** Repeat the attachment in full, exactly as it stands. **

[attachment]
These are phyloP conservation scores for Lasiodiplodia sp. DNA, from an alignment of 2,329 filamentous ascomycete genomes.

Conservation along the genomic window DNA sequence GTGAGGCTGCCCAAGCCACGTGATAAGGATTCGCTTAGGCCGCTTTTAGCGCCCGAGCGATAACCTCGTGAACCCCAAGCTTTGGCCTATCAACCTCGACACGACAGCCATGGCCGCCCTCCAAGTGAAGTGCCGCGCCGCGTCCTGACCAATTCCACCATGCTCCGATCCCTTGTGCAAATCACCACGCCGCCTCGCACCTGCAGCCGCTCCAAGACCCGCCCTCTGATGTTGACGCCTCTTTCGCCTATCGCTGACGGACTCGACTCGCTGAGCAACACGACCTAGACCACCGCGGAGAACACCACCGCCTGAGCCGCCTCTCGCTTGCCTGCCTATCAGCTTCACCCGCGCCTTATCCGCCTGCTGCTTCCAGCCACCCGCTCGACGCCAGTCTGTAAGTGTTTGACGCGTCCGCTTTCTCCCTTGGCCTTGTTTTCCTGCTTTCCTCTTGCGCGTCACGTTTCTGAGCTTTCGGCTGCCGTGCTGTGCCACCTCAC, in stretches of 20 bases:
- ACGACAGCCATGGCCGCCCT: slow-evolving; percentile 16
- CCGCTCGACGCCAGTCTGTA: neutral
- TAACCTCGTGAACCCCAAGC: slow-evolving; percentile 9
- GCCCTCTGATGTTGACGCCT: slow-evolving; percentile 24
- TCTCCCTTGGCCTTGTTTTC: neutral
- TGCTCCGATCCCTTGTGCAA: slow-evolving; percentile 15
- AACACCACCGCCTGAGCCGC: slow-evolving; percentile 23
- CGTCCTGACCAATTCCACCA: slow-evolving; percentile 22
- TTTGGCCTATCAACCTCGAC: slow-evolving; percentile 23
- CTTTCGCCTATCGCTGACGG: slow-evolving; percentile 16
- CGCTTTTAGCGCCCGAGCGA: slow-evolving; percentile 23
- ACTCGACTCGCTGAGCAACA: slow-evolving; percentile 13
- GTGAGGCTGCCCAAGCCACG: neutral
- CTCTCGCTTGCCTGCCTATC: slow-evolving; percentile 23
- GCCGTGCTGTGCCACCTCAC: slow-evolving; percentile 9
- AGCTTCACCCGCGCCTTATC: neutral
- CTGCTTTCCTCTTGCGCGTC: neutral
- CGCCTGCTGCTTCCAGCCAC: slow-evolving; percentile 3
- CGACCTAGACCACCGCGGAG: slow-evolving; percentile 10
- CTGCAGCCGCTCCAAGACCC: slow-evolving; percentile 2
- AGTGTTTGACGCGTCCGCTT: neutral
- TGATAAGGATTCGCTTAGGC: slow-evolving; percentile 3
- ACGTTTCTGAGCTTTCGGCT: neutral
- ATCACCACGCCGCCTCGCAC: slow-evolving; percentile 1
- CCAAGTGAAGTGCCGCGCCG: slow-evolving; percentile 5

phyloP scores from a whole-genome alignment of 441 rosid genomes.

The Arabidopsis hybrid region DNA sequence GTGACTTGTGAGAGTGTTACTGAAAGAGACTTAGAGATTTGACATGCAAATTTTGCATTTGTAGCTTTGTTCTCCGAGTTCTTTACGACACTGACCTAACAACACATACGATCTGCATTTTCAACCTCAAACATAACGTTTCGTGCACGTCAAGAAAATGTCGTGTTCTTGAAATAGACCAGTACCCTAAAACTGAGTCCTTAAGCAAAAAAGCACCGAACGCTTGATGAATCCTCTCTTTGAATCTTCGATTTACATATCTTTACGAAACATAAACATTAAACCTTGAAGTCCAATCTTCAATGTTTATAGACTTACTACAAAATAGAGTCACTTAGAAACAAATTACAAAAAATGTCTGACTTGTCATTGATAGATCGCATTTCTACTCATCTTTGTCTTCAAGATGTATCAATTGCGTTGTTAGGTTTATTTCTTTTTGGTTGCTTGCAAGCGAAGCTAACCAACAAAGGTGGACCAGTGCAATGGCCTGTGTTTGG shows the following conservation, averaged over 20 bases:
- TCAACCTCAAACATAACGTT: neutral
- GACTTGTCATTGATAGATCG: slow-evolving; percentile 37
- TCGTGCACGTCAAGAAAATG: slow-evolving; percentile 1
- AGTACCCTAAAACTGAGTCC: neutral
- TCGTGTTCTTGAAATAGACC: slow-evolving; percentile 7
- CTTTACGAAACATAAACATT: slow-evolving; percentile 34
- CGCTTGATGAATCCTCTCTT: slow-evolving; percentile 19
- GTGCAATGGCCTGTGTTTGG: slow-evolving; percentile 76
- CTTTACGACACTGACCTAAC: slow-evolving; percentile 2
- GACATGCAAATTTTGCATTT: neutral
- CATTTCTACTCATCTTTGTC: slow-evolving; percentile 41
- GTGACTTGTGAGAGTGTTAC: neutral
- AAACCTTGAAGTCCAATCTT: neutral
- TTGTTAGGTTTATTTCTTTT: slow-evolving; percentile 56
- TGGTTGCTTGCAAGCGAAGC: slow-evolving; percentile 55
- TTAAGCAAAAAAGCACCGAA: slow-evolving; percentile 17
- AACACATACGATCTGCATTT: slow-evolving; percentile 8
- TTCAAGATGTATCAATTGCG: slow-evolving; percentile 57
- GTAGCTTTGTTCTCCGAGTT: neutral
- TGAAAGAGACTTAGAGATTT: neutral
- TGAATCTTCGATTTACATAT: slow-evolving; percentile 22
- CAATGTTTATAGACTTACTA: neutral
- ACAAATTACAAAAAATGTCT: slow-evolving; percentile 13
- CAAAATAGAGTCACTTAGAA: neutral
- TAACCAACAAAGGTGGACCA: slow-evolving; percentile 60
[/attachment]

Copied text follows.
These are phyloP conservation scores for Lasiodiplodia sp. DNA, from an alignment of 2,329 filamentous ascomycete genomes.

Conservation along the genomic window DNA sequence GTGAGGCTGCCCAAGCCACGTGATAAGGATTCGCTTAGGCCGCTTTTAGCGCCCGAGCGATAACCTCGTGAACCCCAAGCTTTGGCCTATCAACCTCGACACGACAGCCATGGCCGCCCTCCAAGTGAAGTGCCGCGCCGCGTCCTGACCAATTCCACCATGCTCCGATCCCTTGTGCAAATCACCACGCCGCCTCGCACCTGCAGCCGCTCCAAGACCCGCCCTCTGATGTTGACGCCTCTTTCGCCTATCGCTGACGGACTCGACTCGCTGAGCAACACGACCTAGACCACCGCGGAGAACACCACCGCCTGAGCCGCCTCTCGCTTGCCTGCCTATCAGCTTCACCCGCGCCTTATCCGCCTGCTGCTTCCAGCCACCCGCTCGACGCCAGTCTGTAAGTGTTTGACGCGTCCGCTTTCTCCCTTGGCCTTGTTTTCCTGCTTTCCTCTTGCGCGTCACGTTTCTGAGCTTTCGGCTGCCGTGCTGTGCCACCTCAC, in stretches of 20 bases:
- ACGACAGCCATGGCCGCCCT: slow-evolving; percentile 16
- CCGCTCGACGCCAGTCTGTA: neutral
- TAACCTCGTGAACCCCAAGC: slow-evolving; percentile 9
- GCCCTCTGATGTTGACGCCT: slow-evolving; percentile 24
- TCTCCCTTGGCCTTGTTTTC: neutral
- TGCTCCGATCCCTTGTGCAA: slow-evolving; percentile 15
- AACACCACCGCCTGAGCCGC: slow-evolving; percentile 23
- CGTCCTGACCAATTCCACCA: slow-evolving; percentile 22
- TTTGGCCTATCAACCTCGAC: slow-evolving; percentile 23
- CTTTCGCCTATCGCTGACGG: slow-evolving; percentile 16
- CGCTTTTAGCGCCCGAGCGA: slow-evolving; percentile 23
- ACTCGACTCGCTGAGCAACA: slow-evolving; percentile 13
- GTGAGGCTGCCCAAGCCACG: neutral
- CTCTCGCTTGCCTGCCTATC: slow-evolving; percentile 23
- GCCGTGCTGTGCCACCTCAC: slow-evolving; percentile 9
- AGCTTCACCCGCGCCTTATC: neutral
- CTGCTTTCCTCTTGCGCGTC: neutral
- CGCCTGCTGCTTCCAGCCAC: slow-evolving; percentile 3
- CGACCTAGACCACCGCGGAG: slow-evolving; percentile 10
- CTGCAGCCGCTCCAAGACCC: slow-evolving; percentile 2
- AGTGTTTGACGCGTCCGCTT: neutral
- TGATAAGGATTCGCTTAGGC: slow-evolving; percentile 3
- ACGTTTCTGAGCTTTCGGCT: neutral
- ATCACCACGCCGCCTCGCAC: slow-evolving; percentile 1
- CCAAGTGAAGTGCCGCGCCG: slow-evolving; percentile 5

phyloP scores from a whole-genome alignment of 441 rosid genomes.

The Arabidopsis hybrid region DNA sequence GTGACTTGTGAGAGTGTTACTGAAAGAGACTTAGAGATTTGACATGCAAATTTTGCATTTGTAGCTTTGTTCTCCGAGTTCTTTACGACACTGACCTAACAACACATACGATCTGCATTTTCAACCTCAAACATAACGTTTCGTGCACGTCAAGAAAATGTCGTGTTCTTGAAATAGACCAGTACCCTAAAACTGAGTCCTTAAGCAAAAAAGCACCGAACGCTTGATGAATCCTCTCTTTGAATCTTCGATTTACATATCTTTACGAAACATAAACATTAAACCTTGAAGTCCAATCTTCAATGTTTATAGACTTACTACAAAATAGAGTCACTTAGAAACAAATTACAAAAAATGTCTGACTTGTCATTGATAGATCGCATTTCTACTCATCTTTGTCTTCAAGATGTATCAATTGCGTTGTTAGGTTTATTTCTTTTTGGTTGCTTGCAAGCGAAGCTAACCAACAAAGGTGGACCAGTGCAATGGCCTGTGTTTGG shows the following conservation, averaged over 20 bases:
- TCAACCTCAAACATAACGTT: neutral
- GACTTGTCATTGATAGATCG: slow-evolving; percentile 37
- TCGTGCACGTCAAGAAAATG: slow-evolving; percentile 1
- AGTACCCTAAAACTGAGTCC: neutral
- TCGTGTTCTTGAAATAGACC: slow-evolving; percentile 7
- CTTTACGAAACATAAACATT: slow-evolving; percentile 34
- CGCTTGATGAATCCTCTCTT: slow-evolving; percentile 19
- GTGCAATGGCCTGTGTTTGG: slow-evolving; percentile 76
- CTTTACGACACTGACCTAAC: slow-evolving; percentile 2
- GACATGCAAATTTTGCATTT: neutral
- CATTTCTACTCATCTTTGTC: slow-evolving; percentile 41
- GTGACTTGTGAGAGTGTTAC: neutral
- AAACCTTGAAGTCCAATCTT: neutral
- TTGTTAGGTTTATTTCTTTT: slow-evolving; percentile 56
- TGGTTGCTTGCAAGCGAAGC: slow-evolving; percentile 55
- TTAAGCAAAAAAGCACCGAA: slow-evolving; percentile 17
- AACACATACGATCTGCATTT: slow-evolving; percentile 8
- TTCAAGATGTATCAATTGCG: slow-evolving; percentile 57
- GTAGCTTTGTTCTCCGAGTT: neutral
- TGAAAGAGACTTAGAGATTT: neutral
- TGAATCTTCGATTTACATAT: slow-evolving; percentile 22
- CAATGTTTATAGACTTACTA: neutral
- ACAAATTACAAAAAATGTCT: slow-evolving; percentile 13
- CAAAATAGAGTCACTTAGAA: neutral
- TAACCAACAAAGGTGGACCA: slow-evolving; percentile 60